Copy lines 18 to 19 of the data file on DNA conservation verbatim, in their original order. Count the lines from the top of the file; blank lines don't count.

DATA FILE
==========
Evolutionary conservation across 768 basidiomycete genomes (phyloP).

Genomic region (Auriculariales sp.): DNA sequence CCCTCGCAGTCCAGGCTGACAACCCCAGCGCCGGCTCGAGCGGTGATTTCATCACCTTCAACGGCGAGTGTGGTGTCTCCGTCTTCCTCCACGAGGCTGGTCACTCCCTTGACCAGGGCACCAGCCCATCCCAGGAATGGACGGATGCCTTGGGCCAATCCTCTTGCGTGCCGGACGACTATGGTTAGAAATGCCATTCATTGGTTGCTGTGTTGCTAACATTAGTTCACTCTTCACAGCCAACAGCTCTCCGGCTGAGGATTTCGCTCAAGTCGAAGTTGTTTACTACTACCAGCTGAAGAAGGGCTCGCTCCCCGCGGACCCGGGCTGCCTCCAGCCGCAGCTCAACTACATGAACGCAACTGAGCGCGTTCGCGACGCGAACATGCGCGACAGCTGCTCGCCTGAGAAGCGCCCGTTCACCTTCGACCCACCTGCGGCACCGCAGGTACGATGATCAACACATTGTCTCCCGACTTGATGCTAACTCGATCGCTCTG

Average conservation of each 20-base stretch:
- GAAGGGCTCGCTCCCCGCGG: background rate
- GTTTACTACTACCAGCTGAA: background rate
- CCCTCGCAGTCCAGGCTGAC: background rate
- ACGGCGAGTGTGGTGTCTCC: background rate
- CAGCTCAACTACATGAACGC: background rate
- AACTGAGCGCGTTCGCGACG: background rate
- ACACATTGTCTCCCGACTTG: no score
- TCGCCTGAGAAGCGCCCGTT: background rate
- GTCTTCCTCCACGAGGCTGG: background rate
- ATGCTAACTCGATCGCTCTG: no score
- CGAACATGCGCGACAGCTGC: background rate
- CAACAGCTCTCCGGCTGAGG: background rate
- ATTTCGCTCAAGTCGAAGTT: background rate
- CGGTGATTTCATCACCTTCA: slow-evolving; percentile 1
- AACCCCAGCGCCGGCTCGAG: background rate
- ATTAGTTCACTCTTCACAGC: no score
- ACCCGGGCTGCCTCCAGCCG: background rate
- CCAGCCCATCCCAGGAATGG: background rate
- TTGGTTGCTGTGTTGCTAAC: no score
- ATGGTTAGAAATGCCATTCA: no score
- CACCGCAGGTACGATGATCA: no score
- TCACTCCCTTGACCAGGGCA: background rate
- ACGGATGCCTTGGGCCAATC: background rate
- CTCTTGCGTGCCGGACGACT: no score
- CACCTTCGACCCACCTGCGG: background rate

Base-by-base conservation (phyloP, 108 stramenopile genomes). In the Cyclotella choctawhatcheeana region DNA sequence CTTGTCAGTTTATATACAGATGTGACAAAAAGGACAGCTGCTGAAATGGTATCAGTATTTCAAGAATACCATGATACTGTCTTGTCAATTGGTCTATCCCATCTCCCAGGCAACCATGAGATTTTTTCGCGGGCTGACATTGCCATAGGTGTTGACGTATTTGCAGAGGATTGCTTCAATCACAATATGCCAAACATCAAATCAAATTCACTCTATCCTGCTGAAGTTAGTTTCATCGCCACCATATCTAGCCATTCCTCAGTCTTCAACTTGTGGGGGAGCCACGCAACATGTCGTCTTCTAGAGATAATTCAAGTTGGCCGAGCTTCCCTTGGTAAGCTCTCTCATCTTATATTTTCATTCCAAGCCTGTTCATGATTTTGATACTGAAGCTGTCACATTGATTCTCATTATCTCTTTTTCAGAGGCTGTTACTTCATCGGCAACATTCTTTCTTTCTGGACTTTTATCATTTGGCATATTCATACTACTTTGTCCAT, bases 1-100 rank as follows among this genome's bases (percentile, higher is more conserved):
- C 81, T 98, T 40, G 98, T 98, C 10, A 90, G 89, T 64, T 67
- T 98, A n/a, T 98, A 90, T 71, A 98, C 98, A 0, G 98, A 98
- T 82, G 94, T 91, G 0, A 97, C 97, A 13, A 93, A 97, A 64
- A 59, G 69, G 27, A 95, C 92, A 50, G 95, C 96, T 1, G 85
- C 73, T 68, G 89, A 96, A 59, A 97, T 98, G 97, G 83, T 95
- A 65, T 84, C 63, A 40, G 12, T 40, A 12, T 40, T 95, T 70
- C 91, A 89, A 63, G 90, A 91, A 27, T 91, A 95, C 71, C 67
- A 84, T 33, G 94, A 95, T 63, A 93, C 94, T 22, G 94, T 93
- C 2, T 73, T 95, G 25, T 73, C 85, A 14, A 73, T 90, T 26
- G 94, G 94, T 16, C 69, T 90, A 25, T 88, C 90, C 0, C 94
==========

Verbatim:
- AACCCCAGCGCCGGCTCGAG: background rate
- ATTAGTTCACTCTTCACAGC: no score